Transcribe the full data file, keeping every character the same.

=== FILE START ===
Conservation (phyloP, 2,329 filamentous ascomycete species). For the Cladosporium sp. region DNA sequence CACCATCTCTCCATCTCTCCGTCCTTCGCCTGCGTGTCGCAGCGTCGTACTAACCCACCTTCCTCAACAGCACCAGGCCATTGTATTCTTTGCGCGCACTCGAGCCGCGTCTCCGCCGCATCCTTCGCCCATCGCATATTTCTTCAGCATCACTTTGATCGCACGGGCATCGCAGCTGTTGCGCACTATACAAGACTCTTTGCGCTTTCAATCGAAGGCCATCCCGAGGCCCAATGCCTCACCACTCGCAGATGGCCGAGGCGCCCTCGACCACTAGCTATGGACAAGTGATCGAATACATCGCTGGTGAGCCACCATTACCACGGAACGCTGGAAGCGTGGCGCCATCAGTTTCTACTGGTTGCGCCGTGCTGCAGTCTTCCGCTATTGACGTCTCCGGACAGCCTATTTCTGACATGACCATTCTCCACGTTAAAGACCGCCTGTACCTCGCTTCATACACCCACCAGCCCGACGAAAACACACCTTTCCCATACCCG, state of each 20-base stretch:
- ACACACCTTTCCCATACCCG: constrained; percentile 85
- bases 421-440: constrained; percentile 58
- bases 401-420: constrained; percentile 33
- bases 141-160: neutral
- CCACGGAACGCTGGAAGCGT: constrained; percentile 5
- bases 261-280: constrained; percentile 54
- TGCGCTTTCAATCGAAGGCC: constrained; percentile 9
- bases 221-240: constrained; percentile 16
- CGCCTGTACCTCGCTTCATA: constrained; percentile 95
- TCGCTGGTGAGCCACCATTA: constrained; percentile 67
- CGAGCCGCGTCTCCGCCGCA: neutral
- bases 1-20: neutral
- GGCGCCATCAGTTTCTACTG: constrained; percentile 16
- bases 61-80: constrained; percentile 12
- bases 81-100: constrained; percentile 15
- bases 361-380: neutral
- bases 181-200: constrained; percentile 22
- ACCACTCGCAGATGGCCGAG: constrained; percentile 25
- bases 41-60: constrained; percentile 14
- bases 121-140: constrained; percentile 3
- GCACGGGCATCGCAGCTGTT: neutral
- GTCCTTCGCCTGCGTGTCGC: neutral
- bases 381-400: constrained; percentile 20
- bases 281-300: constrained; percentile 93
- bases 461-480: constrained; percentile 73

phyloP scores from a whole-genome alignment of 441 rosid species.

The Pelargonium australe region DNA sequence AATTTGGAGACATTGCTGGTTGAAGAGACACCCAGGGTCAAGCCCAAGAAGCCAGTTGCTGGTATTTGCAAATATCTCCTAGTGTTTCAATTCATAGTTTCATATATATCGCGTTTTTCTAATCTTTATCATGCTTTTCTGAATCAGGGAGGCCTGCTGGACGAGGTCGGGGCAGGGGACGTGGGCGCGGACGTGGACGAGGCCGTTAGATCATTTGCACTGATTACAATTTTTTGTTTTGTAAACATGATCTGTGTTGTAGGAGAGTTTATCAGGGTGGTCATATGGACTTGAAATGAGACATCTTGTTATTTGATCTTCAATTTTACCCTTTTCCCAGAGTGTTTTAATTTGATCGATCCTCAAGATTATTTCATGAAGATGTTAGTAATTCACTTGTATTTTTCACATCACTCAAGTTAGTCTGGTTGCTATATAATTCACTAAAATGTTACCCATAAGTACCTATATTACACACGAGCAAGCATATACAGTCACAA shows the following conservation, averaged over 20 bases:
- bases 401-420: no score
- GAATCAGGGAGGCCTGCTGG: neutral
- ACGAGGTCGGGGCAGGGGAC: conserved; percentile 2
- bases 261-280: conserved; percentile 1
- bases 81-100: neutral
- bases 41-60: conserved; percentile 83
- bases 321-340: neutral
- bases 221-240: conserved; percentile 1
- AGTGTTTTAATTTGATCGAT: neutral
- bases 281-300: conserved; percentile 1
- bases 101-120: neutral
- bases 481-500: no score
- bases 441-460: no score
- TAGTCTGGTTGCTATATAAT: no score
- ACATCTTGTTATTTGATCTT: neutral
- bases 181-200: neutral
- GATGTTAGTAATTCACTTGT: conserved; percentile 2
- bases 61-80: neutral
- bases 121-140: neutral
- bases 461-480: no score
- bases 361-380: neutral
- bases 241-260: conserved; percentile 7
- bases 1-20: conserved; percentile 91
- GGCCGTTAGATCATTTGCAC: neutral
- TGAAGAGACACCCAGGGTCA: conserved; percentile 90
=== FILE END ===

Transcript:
Conservation (phyloP, 2,329 filamentous ascomycete species). For the Cladosporium sp. region DNA sequence CACCATCTCTCCATCTCTCCGTCCTTCGCCTGCGTGTCGCAGCGTCGTACTAACCCACCTTCCTCAACAGCACCAGGCCATTGTATTCTTTGCGCGCACTCGAGCCGCGTCTCCGCCGCATCCTTCGCCCATCGCATATTTCTTCAGCATCACTTTGATCGCACGGGCATCGCAGCTGTTGCGCACTATACAAGACTCTTTGCGCTTTCAATCGAAGGCCATCCCGAGGCCCAATGCCTCACCACTCGCAGATGGCCGAGGCGCCCTCGACCACTAGCTATGGACAAGTGATCGAATACATCGCTGGTGAGCCACCATTACCACGGAACGCTGGAAGCGTGGCGCCATCAGTTTCTACTGGTTGCGCCGTGCTGCAGTCTTCCGCTATTGACGTCTCCGGACAGCCTATTTCTGACATGACCATTCTCCACGTTAAAGACCGCCTGTACCTCGCTTCATACACCCACCAGCCCGACGAAAACACACCTTTCCCATACCCG, state of each 20-base stretch:
- ACACACCTTTCCCATACCCG: constrained; percentile 85
- bases 421-440: constrained; percentile 58
- bases 401-420: constrained; percentile 33
- bases 141-160: neutral
- CCACGGAACGCTGGAAGCGT: constrained; percentile 5
- bases 261-280: constrained; percentile 54
- TGCGCTTTCAATCGAAGGCC: constrained; percentile 9
- bases 221-240: constrained; percentile 16
- CGCCTGTACCTCGCTTCATA: constrained; percentile 95
- TCGCTGGTGAGCCACCATTA: constrained; percentile 67
- CGAGCCGCGTCTCCGCCGCA: neutral
- bases 1-20: neutral
- GGCGCCATCAGTTTCTACTG: constrained; percentile 16
- bases 61-80: constrained; percentile 12
- bases 81-100: constrained; percentile 15
- bases 361-380: neutral
- bases 181-200: constrained; percentile 22
- ACCACTCGCAGATGGCCGAG: constrained; percentile 25
- bases 41-60: constrained; percentile 14
- bases 121-140: constrained; percentile 3
- GCACGGGCATCGCAGCTGTT: neutral
- GTCCTTCGCCTGCGTGTCGC: neutral
- bases 381-400: constrained; percentile 20
- bases 281-300: constrained; percentile 93
- bases 461-480: constrained; percentile 73

phyloP scores from a whole-genome alignment of 441 rosid species.

The Pelargonium australe region DNA sequence AATTTGGAGACATTGCTGGTTGAAGAGACACCCAGGGTCAAGCCCAAGAAGCCAGTTGCTGGTATTTGCAAATATCTCCTAGTGTTTCAATTCATAGTTTCATATATATCGCGTTTTTCTAATCTTTATCATGCTTTTCTGAATCAGGGAGGCCTGCTGGACGAGGTCGGGGCAGGGGACGTGGGCGCGGACGTGGACGAGGCCGTTAGATCATTTGCACTGATTACAATTTTTTGTTTTGTAAACATGATCTGTGTTGTAGGAGAGTTTATCAGGGTGGTCATATGGACTTGAAATGAGACATCTTGTTATTTGATCTTCAATTTTACCCTTTTCCCAGAGTGTTTTAATTTGATCGATCCTCAAGATTATTTCATGAAGATGTTAGTAATTCACTTGTATTTTTCACATCACTCAAGTTAGTCTGGTTGCTATATAATTCACTAAAATGTTACCCATAAGTACCTATATTACACACGAGCAAGCATATACAGTCACAA shows the following conservation, averaged over 20 bases:
- bases 401-420: no score
- GAATCAGGGAGGCCTGCTGG: neutral
- ACGAGGTCGGGGCAGGGGAC: conserved; percentile 2
- bases 261-280: conserved; percentile 1
- bases 81-100: neutral
- bases 41-60: conserved; percentile 83
- bases 321-340: neutral
- bases 221-240: conserved; percentile 1
- AGTGTTTTAATTTGATCGAT: neutral
- bases 281-300: conserved; percentile 1
- bases 101-120: neutral
- bases 481-500: no score
- bases 441-460: no score
- TAGTCTGGTTGCTATATAAT: no score
- ACATCTTGTTATTTGATCTT: neutral
- bases 181-200: neutral
- GATGTTAGTAATTCACTTGT: conserved; percentile 2
- bases 61-80: neutral
- bases 121-140: neutral
- bases 461-480: no score
- bases 361-380: neutral
- bases 241-260: conserved; percentile 7
- bases 1-20: conserved; percentile 91
- GGCCGTTAGATCATTTGCAC: neutral
- TGAAGAGACACCCAGGGTCA: conserved; percentile 90